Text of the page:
Delay of vote blew deal, say critics

Developers say canceling of Bainbridge meeting led group to pull out of plan


November 16, 2003|By Ted Shelsby | Ted Shelsby,SUN STAFF

Critics of Bainbridge Development Corp.'s failure to nail down the latest proposal for the redevelopment of the former naval training center point to Cynthia Rossetti, the agency chairwoman, and say she blew it.

They say that Rossetti's decision to delay a critical vote Monday night cost Cecil County the biggest development project in its history - the restoration of a 1,200-acre Navy base that closed nearly 30 years ago.

The vote would have applied only to a proposed 500-acre technology park, but when the decision on this portion of the project was delayed, the development team hoping to do the work spiked its plans for all of Bainbridge and walked away.

But others say the Bainbridge negotiations were doomed from the start, or at the very least significantly threatened by bitter community opposition stemming from the behind-closed-doors meetings that marked much of the discussions between the BDC and the development team over the past year.

The secret meetings fueled suspicion and mistrust among Port Deposit-area residents and heated their opposition to the technology park as well as to the residential component on the other 700 acres at Bainbridge.

"There was no trust," said Phyllis Kilby, a member of the Cecil County Board of Commissioners whose district includes Bainbridge. "Everyone was shut out. Business was conducted behind closed doors."

She continued: "The people were not part of the give-and-take process. The people were not part of the questioning. The people were not part of the debate. Of course we lose trust when the public is not really a part of the process."

The BDC is a quasi-public agency created by the General Assembly in 1999 to oversee the development of Bainbridge.

The developers, commonly referred to as the Manekin team, who have been negotiating with the BDC to develop the property include Richard Alter, president of Manekin LLC in Columbia; Clark Turner, president of Bel Air-based Clark Turner Cos.; and John Paterakis, a commercial developer in Baltimore.

The 500-acre technology park was to have housed Berkshire Laboratories Inc., a small, privately funded Columbus, Ohio-based company with patented technology that it claimed would revolutionize several industries and create 3,000 jobs at Bainbridge.

Berkshire and the Manekin team pulled out of the Bainbridge negotiations last weekend when they learned of Rossetti's plan to delay the board's vote on the technology park portion of Bainbridge.

In a full-page advertisement Thursday in The Record in the form of a letter to the residents of Port Deposit and Cecil County, Alter and Turner said the vote Monday represented their last chance to accommodate Berkshire. "Berkshire had already informed us they were not prepared to wait any longer," they wrote.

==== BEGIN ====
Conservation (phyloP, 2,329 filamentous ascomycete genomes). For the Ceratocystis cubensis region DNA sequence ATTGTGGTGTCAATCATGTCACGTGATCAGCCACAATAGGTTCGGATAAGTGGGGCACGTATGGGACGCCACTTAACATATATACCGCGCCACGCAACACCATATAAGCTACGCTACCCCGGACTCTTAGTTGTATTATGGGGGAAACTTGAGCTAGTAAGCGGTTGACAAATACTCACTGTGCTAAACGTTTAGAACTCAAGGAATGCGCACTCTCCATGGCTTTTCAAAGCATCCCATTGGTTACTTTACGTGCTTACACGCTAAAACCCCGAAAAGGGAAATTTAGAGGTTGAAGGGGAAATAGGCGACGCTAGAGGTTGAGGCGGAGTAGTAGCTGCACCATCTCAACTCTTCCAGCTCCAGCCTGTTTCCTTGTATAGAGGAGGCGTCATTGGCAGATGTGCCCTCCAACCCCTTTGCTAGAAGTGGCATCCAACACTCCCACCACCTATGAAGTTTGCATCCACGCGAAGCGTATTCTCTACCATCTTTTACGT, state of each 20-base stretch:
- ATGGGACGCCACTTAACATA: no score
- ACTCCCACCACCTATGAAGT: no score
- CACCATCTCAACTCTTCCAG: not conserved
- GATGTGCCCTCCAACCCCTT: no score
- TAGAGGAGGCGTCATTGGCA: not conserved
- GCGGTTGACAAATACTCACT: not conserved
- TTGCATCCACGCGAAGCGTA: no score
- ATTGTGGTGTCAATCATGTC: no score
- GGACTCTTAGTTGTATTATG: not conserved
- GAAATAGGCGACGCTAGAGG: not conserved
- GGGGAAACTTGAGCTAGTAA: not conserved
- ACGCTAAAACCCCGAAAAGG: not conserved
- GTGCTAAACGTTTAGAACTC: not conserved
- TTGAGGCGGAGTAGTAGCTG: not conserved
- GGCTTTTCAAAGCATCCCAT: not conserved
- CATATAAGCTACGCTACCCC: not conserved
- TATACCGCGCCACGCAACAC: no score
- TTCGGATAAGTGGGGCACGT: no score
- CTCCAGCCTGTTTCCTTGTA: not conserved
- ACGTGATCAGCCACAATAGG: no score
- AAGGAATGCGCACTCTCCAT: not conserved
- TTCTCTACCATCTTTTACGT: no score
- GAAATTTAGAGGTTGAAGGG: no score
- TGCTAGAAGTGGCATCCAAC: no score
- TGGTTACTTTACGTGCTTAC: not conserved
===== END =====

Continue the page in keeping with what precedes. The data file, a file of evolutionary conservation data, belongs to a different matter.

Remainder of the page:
"I didn't understand the big rush," said Kilby. "I get suspicious when somebody tries to rush something through, especially something as complex as a real estate contract."

Even one of the most outspoken critics of Rossetti's delay of the vote on the technology park, county Commissioner Nelson K. Bolender, put some of the blame for the collapse of the negotiations on the secret meetings.

"Yes, I think [the closed-door meetings] probably hurt the process," Bolender said. "But what hurt the most," he added, "was that the board didn't even get a chance to vote on the project because the chairman canceled the meeting."

A BDC meeting in early March, under the direction of then-Chairman Harland R. Graef, was typical of the group's negotiating process.

When it was time for the board to discuss giving the Manekin team a 60-day extension of its exclusive rights to negotiate a contract to develop the property, Graef ushered the public and members of the press from the room.

Kilby was at the meeting. She held her ground in the back of the BDC office on the second floor of the Port Deposit Paw Paw Museum building, saying the meeting should be open to the public. She said that Graef would have to physically remove her.

Kilby was allowed to stay, but other members of the public stood outside for two hours waiting for the discussion to end.

Robert Atkinson, who lives just outside the gate of Bainbridge, was at the meeting. "What are you trying to hide?" he shouted to Graef as he was being herded to the door.

Rossetti, who at the time was not on the BDC board, also was critical of Graef's action. She said that the state has sunshine laws pertaining to public meetings "to generate public trust. This generates public distrust."

Graef said his closed-door executive sessions followed the state's public-meeting laws when dealing with contract negotiations.

"But they hindered the process," Atkinson said Friday. "They had everything to do with the failed negotiations, absolutely everything. The secrecy caused all the problems. If things were done in the open, I think they would have gotten their contract."

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